Jasmine Cubuk


Date of Award

Spring 5-15-2023

Author's School

Graduate School of Arts and Sciences

Author's Department

Biology & Biomedical Sciences (Biochemistry)

Degree Name

Doctor of Philosophy (PhD)

Degree Type



The COVID pandemic has affected over 760,000,000 individuals worldwide since late 2019. Understanding how SARS-CoV-2, the virus responsible for the disease, functions at a mechanistic level is essential to develop therapeutics and vaccines. SARS-CoV-2 utilizes four structural proteins that work together during the viral life cycle to ensure the spread of infections: spike (S), envelope (E), membrane (M) and nucleocapsid (N). Though much work has focused on the S protein for the purpose of vaccines, the N protein plays a key function in the viral life cycle as well. Nucleocapsid is responsible for packaging the viral genome and incorporating the viral ribonucleocapsid into the virion. In SARS-CoV-2, the packaged viral genome adopts a more “beads on a string” organization than the helical configuration previously observed in other coronaviruses. Little is known about how N protein controls the packaging of the viral genome. N protein is composed of five domains: a folded RNA binding domain, a folded dimerization domain, and three flanking intrinsically disordered regions that were proposed to modulate interaction with RNA. Despite their potential role in modulating genome compaction, properties of corresponding disordered regions in nucleocapsid proteins from other coronaviruses remains largely understudied. At the beginning of the COVID pandemic, there was no insight on whether predicted disordered regions in SARS-CoV-2 remain disordered in the context of the full-length protein and how they modulated protein-RNA interactions. In my thesis work, I made use of single-molecule confocal fluorescence spectroscopy, and in particular, single-molecule Förster Resonance Energy Transfer (FRET) to close this knowledge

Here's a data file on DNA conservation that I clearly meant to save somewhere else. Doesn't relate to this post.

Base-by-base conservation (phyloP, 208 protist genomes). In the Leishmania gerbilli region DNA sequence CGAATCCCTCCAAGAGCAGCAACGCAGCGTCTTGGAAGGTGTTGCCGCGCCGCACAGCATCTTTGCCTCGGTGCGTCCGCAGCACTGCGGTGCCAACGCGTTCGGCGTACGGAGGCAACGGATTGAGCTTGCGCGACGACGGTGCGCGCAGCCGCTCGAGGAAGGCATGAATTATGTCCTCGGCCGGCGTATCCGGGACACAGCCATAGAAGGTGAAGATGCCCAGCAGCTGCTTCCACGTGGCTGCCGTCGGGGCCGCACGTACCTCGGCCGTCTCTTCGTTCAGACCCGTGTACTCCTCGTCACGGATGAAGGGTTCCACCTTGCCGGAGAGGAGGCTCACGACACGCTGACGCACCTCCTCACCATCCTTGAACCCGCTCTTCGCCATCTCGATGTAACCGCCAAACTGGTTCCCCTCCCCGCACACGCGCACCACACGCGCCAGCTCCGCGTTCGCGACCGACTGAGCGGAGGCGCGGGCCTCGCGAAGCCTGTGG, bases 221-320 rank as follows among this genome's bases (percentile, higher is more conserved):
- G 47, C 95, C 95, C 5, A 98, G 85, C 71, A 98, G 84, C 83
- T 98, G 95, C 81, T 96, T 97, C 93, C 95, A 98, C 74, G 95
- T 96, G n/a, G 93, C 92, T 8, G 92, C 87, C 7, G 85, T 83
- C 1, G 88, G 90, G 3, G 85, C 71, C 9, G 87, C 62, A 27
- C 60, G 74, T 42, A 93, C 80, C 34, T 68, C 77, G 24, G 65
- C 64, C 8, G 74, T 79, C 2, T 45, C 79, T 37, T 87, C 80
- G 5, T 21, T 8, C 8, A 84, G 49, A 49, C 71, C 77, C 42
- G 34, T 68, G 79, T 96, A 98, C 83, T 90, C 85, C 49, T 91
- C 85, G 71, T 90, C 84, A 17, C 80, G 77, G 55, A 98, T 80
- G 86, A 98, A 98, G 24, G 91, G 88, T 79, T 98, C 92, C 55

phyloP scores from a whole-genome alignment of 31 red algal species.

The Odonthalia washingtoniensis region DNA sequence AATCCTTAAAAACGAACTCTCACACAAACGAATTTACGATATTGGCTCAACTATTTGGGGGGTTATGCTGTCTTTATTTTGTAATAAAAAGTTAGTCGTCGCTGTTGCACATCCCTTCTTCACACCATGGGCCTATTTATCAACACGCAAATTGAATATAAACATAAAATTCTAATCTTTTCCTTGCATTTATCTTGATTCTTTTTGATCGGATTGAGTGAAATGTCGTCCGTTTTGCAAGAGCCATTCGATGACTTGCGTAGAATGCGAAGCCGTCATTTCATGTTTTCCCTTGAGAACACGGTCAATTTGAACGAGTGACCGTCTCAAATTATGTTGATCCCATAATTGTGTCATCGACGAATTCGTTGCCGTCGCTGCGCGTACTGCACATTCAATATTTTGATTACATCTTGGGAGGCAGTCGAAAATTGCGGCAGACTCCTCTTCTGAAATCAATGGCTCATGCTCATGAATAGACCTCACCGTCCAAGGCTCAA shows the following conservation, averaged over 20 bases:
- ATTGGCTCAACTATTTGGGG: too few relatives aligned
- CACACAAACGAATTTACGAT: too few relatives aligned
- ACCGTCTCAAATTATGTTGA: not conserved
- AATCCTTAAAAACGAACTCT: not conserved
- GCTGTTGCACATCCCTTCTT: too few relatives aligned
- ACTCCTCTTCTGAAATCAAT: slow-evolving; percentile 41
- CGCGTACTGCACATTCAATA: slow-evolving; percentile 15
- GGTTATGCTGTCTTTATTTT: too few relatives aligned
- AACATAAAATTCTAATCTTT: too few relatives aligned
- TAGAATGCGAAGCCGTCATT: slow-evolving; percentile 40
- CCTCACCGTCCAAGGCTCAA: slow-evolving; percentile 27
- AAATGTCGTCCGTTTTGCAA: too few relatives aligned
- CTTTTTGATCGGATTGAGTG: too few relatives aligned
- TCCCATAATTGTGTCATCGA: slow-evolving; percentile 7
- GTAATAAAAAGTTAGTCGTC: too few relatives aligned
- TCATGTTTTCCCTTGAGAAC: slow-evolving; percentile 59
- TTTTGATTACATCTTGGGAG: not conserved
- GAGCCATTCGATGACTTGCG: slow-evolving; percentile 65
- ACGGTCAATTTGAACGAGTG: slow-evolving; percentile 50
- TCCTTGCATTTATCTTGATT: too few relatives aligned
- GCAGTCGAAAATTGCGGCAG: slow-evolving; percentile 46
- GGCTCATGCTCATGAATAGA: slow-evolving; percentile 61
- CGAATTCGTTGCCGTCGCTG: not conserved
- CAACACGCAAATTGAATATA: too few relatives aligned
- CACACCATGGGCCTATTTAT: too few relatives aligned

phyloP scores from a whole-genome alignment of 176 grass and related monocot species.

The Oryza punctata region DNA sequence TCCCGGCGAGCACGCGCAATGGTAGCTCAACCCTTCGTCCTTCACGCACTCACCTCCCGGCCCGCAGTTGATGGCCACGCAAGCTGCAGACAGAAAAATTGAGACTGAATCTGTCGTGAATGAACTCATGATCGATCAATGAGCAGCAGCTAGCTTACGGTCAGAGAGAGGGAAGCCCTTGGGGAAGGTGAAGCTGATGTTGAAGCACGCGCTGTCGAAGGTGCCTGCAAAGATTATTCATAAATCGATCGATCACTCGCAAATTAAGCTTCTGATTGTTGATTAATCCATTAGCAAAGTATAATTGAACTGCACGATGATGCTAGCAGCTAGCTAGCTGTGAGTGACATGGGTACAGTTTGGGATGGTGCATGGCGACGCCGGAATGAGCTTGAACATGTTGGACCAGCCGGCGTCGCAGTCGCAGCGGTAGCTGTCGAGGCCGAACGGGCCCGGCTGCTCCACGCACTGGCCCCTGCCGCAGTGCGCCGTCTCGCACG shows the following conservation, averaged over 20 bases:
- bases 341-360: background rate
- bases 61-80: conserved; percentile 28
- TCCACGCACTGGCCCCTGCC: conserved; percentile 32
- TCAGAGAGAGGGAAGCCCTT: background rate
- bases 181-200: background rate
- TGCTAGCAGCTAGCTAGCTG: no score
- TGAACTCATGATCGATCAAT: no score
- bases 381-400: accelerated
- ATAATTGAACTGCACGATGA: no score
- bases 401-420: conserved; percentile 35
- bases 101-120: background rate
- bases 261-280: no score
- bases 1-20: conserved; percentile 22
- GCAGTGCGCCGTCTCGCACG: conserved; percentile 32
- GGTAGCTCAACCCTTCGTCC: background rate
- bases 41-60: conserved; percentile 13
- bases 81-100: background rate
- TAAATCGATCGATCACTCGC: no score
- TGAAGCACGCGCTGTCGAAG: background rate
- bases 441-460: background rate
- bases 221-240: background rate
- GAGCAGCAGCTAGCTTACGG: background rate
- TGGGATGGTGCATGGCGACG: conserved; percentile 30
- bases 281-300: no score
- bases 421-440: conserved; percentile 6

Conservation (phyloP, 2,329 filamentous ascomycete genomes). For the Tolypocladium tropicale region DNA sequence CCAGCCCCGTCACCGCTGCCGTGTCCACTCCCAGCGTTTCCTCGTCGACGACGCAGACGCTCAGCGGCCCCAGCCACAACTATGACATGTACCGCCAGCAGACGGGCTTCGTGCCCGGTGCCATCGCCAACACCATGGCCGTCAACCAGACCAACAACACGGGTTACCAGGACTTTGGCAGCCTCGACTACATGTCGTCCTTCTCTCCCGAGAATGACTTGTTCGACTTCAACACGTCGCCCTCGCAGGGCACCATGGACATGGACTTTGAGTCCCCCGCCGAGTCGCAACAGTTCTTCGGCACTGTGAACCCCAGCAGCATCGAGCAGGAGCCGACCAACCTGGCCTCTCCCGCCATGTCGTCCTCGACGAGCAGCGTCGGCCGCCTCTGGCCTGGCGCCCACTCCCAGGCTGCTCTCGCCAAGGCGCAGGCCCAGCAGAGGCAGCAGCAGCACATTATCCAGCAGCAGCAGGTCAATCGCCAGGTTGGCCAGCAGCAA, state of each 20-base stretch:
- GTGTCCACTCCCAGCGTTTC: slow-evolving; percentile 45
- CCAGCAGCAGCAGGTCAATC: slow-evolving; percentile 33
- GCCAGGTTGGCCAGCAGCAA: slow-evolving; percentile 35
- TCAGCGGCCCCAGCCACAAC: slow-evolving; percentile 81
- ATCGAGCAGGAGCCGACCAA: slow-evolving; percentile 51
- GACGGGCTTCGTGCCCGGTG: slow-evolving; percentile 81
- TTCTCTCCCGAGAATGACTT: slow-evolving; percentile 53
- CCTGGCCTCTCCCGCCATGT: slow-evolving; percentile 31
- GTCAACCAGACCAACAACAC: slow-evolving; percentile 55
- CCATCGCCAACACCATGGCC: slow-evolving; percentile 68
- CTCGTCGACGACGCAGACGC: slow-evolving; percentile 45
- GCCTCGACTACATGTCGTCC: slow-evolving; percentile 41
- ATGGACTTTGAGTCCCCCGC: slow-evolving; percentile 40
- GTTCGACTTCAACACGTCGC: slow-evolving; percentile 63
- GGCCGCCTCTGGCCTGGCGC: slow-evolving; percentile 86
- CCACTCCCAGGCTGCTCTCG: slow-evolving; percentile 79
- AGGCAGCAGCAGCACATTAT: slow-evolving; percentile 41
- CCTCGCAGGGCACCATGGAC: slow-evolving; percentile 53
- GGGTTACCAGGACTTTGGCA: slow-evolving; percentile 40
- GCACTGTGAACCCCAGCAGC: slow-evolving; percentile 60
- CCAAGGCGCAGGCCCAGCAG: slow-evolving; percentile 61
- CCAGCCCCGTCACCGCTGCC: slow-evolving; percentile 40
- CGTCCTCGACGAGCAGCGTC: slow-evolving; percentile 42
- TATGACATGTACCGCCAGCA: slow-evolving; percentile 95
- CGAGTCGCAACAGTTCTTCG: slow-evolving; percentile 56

gap and investigate conformations, dynamics, and interactions of the disordered regions within the SARS-CoV-2 nucleocapsid protein. I first determined that the three predicted disordered regions of N protein are disordered in the context of full-length protein. The combination of single-molecule FRET experiments and all-atom Monte Carlo simulations revealed that the monomeric full-length protein is flexible and dynamic. In addition, we observed that the protein undergoes phase separation when mixed with RNA. Having characterized the monomeric form of the protein, I next investigated the protein-protein interactions that lead to dimerization. I found that the dimerization domain is partially disordered and flexible when N protein is monomeric. I further determined the concentration under which dimerization occurs (KD = 11 ± 3 nM) to be in good agreement with previous AUC experiments and found that even in the dimeric state, N protein retains some of the dynamic nature of the monomer. I also quantified that dimer formation does not alter the conformations of the disordered NTD and folded RBD, but causes an expansion of the disordered linker and CTD. These observations were consistent with my previous determination of interactions of the linker and CTD with the dimerization domain. As a next step, I started to investigate the interactions of the N protein with RNA. To understand the role of a disordered region in aiding the recruitment of RNA, I started to investigate whether the NTD enhances the affinity of RNA to the RBD. For this, I focused on using truncations of the NTD-RBD and RBD in isolation. My experiments showed that the presence of the NTD enhances the affinity by over 50-fold compared to the RBD in isolation. Furthermore, when in complex with RNA, the NTD forms a dynamic fuzzy complex, as seen also in coarse-grained simulations. Comparison of single- and double-stranded RNA provided evidence that the NTD-RBD preferentially binds to single-stranded RNA. Finally, I examined how a crowded environment (mimicked by polyethylene glycol molecules) can modify binding properties of the NTD-RBD to RNA and found that the NTD binding is sensitive to the solution environment. Comparison of Omicron and wildtype (Wuhan-Hu-1) variants revealed that significant differences in binding affinity observed in absence of crowding are equalized in presence of the crowders. In conclusion, single-molecule fluorescence spectroscopy has offered a powerful toolbox for investigating protein conformations and interactions of disordered regions. The work has

provided new insights on the molecular interactions encoded in the SARS-CoV-2 N protein and paves the way to quantitative studies of interactions with other binding partners, viral genome RNA, and small molecules.


English (en)

Chair and Committee

Andrea Soranno

Committee Members

Timothy Lohman, Kathleen Hall, Janice Robertson, Yuna Ayala,